Leadership by Engineers and Scientists
Leadership by Engineers and Scientists is an excellent text for technically trained individuals who are considering, anticipating, or have recently been promoted to formal leadership positions in industry or academia. Dennis W. Hess, PhD, is the Thomas C. DeLoach, Jr. Professor of Chemical Engineering at Georgia Institute of Technology.
Leadership by Engineers and Scientists
Introduction to Technical Leadership : Why Take Time Away from the Study and Practice of Technical Problem Solving?
Exceptional performance in an engineering or scientific position and career requires detailed knowledge of the fundamentals of the specific field and related areas, and the ability to apply that knowledge to solve problems. However, these capabilities represent necessary but not sufficient conditions for career success. Less than 50% of an engineer's or scientist's time in any technical position will generally be spent on science- or engineering-focused tasks. This percentage always decreases with responsibility level and experience; in high level leadership or management positions, less than 20% is typical. Much of the day-to-day time invested by practicing engineers or scientists irrespective of their specific vocation, involves interactions with other individuals and groups of individuals within or outside the organization, where directions, goals, and performance are discussed and decisions made. It is therefore critical to develop leadership and decision-making skills, to communicate decisions and their implications clearly, and to ensure that these tasks are performed in an ethical and professional manner. That is, "... an engineer is hired for his/her technical skills, fired for poor people skills, and promoted for leadership and management skills" . Despite the essential nature of these skills to career success, little emphasis is afforded them in core or even elective courses in science or engineering curricula.
The need for skill development in leadership can be envisioned easily. Below are three examples of situation types encountered frequently by technical leaders for which they have received no training and often have little awareness.
Two of your team members are simply incompatible. They argue about trivial as well as significant issues, make derogatory remarks about each other to other team members, and their behavior is degrading collegiality and team productivity. As team leader, how do you resolve this issue?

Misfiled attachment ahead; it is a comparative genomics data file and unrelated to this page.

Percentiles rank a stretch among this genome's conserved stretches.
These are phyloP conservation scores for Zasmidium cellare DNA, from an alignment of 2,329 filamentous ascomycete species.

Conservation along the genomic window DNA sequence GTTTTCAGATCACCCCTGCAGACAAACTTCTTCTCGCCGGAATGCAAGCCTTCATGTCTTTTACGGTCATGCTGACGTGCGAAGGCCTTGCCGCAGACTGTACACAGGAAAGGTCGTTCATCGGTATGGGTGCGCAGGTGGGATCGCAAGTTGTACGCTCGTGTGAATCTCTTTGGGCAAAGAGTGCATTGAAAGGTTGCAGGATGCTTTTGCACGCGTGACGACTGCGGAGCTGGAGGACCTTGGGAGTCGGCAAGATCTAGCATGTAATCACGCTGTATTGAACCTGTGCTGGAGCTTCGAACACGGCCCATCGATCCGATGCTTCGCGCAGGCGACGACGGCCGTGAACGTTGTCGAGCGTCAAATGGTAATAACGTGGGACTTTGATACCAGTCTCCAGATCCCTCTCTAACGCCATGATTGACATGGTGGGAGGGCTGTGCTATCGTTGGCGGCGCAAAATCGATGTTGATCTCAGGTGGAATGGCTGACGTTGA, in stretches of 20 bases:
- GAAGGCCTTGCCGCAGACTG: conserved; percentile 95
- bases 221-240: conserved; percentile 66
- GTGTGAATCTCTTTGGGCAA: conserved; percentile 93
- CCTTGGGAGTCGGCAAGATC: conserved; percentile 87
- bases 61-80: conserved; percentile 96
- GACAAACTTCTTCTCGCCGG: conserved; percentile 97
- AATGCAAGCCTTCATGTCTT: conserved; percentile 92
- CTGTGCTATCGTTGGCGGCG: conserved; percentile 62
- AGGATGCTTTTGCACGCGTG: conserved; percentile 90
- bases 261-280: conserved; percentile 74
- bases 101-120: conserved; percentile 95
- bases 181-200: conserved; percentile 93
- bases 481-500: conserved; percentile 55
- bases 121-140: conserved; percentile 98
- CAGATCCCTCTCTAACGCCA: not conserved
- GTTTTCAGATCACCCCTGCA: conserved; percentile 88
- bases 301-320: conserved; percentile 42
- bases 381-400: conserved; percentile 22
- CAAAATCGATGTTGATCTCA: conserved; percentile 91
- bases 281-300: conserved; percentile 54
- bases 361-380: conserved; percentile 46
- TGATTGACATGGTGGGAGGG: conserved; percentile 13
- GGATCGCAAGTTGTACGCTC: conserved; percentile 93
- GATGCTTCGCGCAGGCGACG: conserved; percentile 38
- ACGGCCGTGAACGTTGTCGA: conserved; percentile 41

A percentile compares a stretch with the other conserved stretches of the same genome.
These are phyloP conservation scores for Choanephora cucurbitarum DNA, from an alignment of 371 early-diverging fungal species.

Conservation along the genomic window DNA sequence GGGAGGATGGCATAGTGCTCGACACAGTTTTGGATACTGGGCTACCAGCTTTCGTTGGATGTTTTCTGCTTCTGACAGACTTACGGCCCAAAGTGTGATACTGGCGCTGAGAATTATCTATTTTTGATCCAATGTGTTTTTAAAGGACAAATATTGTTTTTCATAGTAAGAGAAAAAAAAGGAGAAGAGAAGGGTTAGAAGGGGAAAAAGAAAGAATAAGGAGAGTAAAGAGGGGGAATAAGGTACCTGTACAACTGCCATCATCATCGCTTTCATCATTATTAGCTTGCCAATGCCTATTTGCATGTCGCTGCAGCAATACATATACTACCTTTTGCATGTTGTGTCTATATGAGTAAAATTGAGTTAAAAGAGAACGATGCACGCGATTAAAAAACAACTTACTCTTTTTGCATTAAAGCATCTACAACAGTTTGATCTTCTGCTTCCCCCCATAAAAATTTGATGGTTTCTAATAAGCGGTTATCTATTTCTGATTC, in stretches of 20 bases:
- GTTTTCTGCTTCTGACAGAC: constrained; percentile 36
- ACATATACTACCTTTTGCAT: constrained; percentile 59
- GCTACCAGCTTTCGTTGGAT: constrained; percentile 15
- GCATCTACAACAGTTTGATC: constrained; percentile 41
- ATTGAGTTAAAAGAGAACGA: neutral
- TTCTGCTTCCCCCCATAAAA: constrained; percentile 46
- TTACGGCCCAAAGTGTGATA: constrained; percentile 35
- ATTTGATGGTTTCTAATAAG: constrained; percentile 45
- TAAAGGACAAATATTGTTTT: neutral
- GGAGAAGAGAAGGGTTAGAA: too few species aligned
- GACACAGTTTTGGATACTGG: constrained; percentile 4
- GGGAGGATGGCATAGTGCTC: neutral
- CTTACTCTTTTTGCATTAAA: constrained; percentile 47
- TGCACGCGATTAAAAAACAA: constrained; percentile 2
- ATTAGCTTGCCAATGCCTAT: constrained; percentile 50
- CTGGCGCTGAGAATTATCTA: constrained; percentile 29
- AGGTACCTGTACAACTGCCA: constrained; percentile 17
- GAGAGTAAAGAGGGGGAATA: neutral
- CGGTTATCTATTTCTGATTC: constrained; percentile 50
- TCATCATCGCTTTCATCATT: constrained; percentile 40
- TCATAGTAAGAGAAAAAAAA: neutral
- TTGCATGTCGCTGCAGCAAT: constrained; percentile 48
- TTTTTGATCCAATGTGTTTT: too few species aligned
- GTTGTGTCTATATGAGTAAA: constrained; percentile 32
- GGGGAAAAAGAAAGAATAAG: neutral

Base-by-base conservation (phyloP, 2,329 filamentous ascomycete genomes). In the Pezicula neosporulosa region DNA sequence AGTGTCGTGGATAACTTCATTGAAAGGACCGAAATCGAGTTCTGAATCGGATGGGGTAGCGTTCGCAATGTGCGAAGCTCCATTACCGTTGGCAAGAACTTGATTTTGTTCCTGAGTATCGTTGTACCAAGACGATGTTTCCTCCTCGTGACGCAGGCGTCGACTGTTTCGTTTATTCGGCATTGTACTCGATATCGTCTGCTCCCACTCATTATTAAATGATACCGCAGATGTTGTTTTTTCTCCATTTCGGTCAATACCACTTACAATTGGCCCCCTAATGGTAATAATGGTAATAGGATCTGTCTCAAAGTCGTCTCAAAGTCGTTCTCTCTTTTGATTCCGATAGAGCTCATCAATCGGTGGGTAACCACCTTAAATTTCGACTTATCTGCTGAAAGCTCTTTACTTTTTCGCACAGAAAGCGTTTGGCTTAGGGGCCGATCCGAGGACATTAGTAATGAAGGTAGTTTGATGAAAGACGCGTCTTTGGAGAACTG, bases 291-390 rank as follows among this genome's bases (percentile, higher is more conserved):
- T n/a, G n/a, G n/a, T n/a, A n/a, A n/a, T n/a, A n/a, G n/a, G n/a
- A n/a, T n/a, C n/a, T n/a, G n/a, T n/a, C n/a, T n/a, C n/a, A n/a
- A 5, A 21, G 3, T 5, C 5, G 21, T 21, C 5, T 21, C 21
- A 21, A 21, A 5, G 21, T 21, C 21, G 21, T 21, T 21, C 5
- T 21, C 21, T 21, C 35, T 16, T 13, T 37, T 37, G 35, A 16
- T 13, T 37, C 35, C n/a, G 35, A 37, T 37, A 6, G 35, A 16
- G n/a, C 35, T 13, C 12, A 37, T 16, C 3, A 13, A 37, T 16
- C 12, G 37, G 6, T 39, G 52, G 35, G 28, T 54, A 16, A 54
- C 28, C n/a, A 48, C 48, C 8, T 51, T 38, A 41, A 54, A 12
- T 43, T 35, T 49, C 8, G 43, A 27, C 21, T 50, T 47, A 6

One of your team members is rude, arrogant, and disruptive at team meetings. Other team members avoid this individual and refuse to interact. Due to the specific technical background and expertise, the individual is critical to the success of two of your projects. How do you handle this situation?
A decision must be made regarding the purchase of a new spectrometer for use in your analytical department. The department members are split regarding which manufacturer and model should be ordered, and the discussions have become extremely heated and emotional. As team leader, how do you make this decision, and how do you deal with the individuals whose recommendation you did not take?
If these examples make you uncomfortable, wonder how you might address such issues, and begin to question if you want to ever be a team leader, then you need to keep reading.
Technical leadership effectiveness has been described through the relationship among various interpersonal effectiveness traits for engineers ; this view has also been applied to science and mathematics backgrounds . The elements of interpersonal effectiveness are defined as :
Ability to solve problems, make decisions, communicate with and engage others
Awareness of themselves, others, circumstances
Commitment to responsibility, ethical behavior
The need for these interpersonal proficiencies are evident from even brief consideration of the situations described above. The importance of developing "soft" or "professional" skills has been the subject of recent articles for scientists [4, 5] and engineers , that illustrate what skills are needed; the articles offer brief descriptions of how these skill sets can be developed in students an